Under the Animal Boarding Establishments Act (in Scotland and Wales and similar legislation in Northern Ireland), all proprietors of boarding kennels require a licence from the local authority. This will only be granted after a visit by a local authority officer, who must be satisfied that the business meets the required standards. In addition, many authorities require that the proprietor has an appropriate qualification before they will issue a licence. The number of dogs and cats for which the premises is licensed must be specified on the licence, and a copy of the licence itself must be displayed at the premises. There is an annual fee for the licence - this varies depending on your local authority. Licences are renewed annually.
Kennel & Cattery Design specialises in providing practical guidance on starting up a pet boarding establishment, including design and licensing requirements. You can find out more about their Starting a kennels kit on the Kennel Design website.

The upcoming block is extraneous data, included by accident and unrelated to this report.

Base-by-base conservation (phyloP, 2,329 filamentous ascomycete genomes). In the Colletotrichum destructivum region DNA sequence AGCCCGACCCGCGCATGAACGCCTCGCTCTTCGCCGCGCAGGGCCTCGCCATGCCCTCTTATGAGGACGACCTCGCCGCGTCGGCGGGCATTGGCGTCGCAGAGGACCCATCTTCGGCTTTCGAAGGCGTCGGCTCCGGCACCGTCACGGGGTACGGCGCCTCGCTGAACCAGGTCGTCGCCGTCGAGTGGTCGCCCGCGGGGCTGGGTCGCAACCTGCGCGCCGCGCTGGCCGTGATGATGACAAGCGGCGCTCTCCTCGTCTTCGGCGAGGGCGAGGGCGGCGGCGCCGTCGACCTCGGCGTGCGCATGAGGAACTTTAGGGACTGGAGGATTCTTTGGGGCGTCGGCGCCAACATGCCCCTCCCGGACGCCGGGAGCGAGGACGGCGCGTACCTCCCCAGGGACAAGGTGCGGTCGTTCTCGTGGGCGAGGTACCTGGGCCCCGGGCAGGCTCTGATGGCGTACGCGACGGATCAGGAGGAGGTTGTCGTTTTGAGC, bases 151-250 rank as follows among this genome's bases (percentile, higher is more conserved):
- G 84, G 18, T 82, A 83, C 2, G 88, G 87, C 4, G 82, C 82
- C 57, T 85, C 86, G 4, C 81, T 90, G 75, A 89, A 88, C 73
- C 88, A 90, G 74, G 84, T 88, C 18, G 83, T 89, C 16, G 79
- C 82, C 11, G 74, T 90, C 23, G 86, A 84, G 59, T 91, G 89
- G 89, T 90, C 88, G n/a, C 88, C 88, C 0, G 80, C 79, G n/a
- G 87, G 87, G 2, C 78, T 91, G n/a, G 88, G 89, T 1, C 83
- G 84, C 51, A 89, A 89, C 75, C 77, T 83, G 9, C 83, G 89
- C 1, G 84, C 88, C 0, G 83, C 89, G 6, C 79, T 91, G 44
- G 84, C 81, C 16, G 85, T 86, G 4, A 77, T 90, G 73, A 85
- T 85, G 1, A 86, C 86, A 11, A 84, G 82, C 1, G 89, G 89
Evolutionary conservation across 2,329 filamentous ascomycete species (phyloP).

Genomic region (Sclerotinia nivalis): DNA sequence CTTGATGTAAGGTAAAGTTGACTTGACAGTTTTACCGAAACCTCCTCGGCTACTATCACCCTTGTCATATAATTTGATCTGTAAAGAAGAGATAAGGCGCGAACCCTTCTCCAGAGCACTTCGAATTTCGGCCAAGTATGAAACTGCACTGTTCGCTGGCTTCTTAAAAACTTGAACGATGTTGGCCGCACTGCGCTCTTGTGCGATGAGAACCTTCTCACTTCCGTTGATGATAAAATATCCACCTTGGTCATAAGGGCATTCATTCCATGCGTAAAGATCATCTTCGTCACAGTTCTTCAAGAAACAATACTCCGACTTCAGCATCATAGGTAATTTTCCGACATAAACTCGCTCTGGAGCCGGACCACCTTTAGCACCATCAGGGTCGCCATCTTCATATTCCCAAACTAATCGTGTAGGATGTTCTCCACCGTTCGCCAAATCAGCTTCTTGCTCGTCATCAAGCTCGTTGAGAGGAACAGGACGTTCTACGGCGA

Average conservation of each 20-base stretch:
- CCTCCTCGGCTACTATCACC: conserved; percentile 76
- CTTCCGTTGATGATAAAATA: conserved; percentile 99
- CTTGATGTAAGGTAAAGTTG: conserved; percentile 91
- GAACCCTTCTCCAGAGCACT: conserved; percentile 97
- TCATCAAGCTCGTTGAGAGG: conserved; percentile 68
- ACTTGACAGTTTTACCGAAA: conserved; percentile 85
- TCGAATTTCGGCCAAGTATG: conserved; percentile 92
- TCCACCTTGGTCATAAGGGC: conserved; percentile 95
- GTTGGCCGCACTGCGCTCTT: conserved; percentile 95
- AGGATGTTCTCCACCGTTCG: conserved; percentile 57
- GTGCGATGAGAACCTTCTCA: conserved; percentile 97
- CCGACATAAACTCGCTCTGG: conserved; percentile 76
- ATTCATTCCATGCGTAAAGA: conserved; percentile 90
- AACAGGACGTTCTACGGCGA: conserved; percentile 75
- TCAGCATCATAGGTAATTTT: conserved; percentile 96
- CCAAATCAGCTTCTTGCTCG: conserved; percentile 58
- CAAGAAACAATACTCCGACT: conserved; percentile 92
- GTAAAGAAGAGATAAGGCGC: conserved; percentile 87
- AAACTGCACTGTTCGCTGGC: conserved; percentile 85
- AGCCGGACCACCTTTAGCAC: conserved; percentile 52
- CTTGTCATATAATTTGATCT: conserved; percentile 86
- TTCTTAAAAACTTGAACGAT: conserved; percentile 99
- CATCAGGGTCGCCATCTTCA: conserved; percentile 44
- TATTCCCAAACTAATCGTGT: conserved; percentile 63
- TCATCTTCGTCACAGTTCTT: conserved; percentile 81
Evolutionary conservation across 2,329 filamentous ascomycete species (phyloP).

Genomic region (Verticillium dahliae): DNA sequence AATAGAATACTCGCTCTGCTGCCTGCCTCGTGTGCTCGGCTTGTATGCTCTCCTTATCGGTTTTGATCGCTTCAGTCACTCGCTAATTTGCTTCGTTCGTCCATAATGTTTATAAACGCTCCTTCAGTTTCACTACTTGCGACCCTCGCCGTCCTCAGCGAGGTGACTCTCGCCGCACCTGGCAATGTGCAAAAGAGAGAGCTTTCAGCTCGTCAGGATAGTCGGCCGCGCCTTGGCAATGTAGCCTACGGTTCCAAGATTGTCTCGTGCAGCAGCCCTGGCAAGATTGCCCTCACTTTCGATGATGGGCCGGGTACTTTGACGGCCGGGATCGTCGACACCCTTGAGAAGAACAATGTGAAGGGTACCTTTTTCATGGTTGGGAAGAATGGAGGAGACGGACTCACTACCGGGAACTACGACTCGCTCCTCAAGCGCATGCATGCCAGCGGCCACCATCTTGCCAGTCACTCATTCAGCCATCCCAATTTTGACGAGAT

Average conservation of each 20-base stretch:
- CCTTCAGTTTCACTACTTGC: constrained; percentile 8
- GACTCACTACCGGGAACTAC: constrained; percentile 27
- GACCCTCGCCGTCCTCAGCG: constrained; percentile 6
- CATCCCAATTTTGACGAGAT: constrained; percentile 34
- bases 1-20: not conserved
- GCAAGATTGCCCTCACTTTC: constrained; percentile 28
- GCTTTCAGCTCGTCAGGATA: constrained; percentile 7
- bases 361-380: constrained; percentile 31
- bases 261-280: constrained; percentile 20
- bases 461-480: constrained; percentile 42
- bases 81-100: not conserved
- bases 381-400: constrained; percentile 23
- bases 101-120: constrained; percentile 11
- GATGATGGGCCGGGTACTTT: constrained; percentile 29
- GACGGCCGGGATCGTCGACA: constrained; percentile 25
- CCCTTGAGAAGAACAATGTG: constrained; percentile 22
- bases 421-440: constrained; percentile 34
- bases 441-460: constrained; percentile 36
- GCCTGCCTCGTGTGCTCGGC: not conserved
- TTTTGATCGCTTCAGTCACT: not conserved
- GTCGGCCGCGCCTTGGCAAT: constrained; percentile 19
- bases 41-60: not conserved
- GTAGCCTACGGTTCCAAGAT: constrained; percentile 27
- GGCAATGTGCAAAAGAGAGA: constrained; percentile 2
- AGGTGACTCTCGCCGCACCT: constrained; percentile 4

International Cat Care publishes advice and guidance on constructing and setting up a cattery. You can find out more on their website.
Most local authorities require pet home boarding providers (people who accept a limited number of animals to be looked after in their homes) to be licensed and to meet licensing conditions. However, there is some inconsistency over how licensing requirements and standards are set and enforced in Scotland, Wales and Northern Ireland. Pet sitters (people who stay in the pet owner's home to look after their animals) do not require a licence.